Union May Dig in at Talks on Saving the N.Y. Daily News


In talks convening today, the New York Daily News will seek concessions from its employees in return for an ownership stake in the tabloid, though prospects for success seemed cloudy as union leaders were balking at accepting cutbacks in wages or staffing.

"We're not bargaining," Newspaper Guild Local 3 President Barry Lipton said. "We've already given all we can."

About 800 of the newspaper's 2,700 jobs were eliminated when the late publisher Robert Maxwell acquired the Daily News from the Tribune Co. in March. It is the unions' public posture--with the News thrust into Chapter 11 bankruptcy protection last week in the wake of Maxwell's death--that further cuts should come from the management side.

As investigators attempted to trace hundreds of millions of dollars missing from Maxwell's empire, sources close to the situation said the News' future may grow bleaker if it is forced to disgorge up to $25 million in British pension-fund assets improperly used to prop up the paper.

News spokesman John Campi said Tuesday that the paper's directors had ordered an independent review of "all cash transfers involving the Daily News" since Maxwell's eleventh-hour takeover.

Meanwhile, New York Mayor David N. Dinkins met with representatives of the unions and News management--including Maxwell's son, Kevin, the paper's publisher since his father's death last month. Dinkins pledged his "cooperation and assistance" in efforts to keep the debt-hemorrhaging tabloid alive.

"In this time of fellowship and cheer and miracles, we are here to say that the Daily News is an important New York institution," Dinkins said after the meeting at his official residence, Gracie Mansion. The mayor was flanked by Kevin Maxwell and George McDonald, president of the Allied Printing Trades Council.

The News is losing about $400,000 a week, and a source involved in the negotiations said the gap between revenue and expenses could be closed by reducing payroll expenses 15%.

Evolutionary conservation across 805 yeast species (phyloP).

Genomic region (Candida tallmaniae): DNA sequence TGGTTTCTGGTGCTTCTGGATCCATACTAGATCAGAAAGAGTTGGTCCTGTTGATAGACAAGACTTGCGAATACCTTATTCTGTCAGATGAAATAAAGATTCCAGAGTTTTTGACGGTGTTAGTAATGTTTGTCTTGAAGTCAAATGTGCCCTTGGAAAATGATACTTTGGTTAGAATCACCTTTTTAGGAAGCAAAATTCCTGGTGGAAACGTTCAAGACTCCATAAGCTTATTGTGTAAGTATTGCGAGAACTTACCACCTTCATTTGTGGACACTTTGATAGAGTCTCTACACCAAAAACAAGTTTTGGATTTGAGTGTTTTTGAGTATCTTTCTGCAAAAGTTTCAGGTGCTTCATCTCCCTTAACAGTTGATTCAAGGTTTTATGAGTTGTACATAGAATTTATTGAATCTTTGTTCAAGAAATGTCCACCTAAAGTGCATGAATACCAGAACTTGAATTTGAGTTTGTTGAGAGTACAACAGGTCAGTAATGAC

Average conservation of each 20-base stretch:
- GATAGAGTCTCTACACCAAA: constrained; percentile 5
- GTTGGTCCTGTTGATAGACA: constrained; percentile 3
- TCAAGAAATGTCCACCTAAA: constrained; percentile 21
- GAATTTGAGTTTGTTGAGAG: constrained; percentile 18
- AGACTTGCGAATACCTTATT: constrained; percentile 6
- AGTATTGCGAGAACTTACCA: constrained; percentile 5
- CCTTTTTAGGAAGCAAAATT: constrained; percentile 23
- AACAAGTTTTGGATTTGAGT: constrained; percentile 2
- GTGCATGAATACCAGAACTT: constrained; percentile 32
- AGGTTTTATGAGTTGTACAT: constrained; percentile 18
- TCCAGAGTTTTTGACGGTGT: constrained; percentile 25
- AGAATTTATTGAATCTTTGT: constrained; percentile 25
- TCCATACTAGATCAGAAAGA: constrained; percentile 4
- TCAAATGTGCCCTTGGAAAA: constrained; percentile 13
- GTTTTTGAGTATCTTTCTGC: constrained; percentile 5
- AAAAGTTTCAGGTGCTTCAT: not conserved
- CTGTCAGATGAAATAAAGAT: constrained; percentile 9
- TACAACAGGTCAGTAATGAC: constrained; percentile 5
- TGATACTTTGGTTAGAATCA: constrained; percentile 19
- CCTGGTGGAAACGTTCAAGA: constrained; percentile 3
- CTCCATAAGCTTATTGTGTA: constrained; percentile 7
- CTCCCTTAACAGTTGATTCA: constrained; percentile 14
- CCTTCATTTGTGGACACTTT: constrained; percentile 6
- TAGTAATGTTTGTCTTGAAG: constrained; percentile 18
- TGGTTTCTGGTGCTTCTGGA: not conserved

Maxwell said it was premature to discuss specifics, although he has said the newspaper will require a cash infusion from an outside investor and an equity-sharing arrangement with its workers in order to survive.

Whether an investor can be found is an open question. When Robert Maxwell took control of the paper last winter, Tribune Co. had to pay him $60 million to assume the News' liabilities. To ensure long-term survival, the News not only must get past its current liquidity crisis but also raise $500 million to build a modern plant.

Arthur Anderson & Co., the accounting firm overseeing Maxwell bankruptcy proceedings in London, has been invited to name a representative to the News' board of directors, Campi said.

Union representatives were not named to the board, but labor mediator Theodore Kheel and investment banker Eugene J. Keilin will represent union interests in attempts to reorganize the paper.

Meanwhile, in London, investigators said substantial evidence links Kevin Maxwell to transactions of a pension-fund management company at the heart of the mystery surrounding the missing Maxwell millions.

Kevin Maxwell, 32, and his brother, Ian, 35, are under a British court's order to disclose by next week what they know about the affairs of the company, Bishopsgate Investment Management Ltd., one of several companies their father controlled.

"The evidence we were able to collect and present to the court over the weekend (regarding Kevin Maxwell) appeared to be very substantial," said attorney Margaret Cole, who is working with Neil Cooper, the court-appointed provisional liquidator of Bishopsgate. That evidence prompted a British judge on Monday to freeze Kevin Maxwell's personal assets, estimated at $810 million.

Kevin Maxwell has declined to comment on allegations that he approved transfers of pension funds, but on Tuesday said that he would step aside as publisher of the Daily News if it became clear to him and his associates that he was damaging the paper's efforts to survive.

Auditors probing Robert Maxwell's business dealings said they have traced nearly $720 million in missing employee pension funds that Maxwell used in recent months to help prop up his struggling communications empire.

However, Cooper said it was uncertain how much of that can be recouped, adding that $590 million is still missing.

Victor F. Zonana reported from New York and Rone Tempest from London. The Associated Press also contributed.

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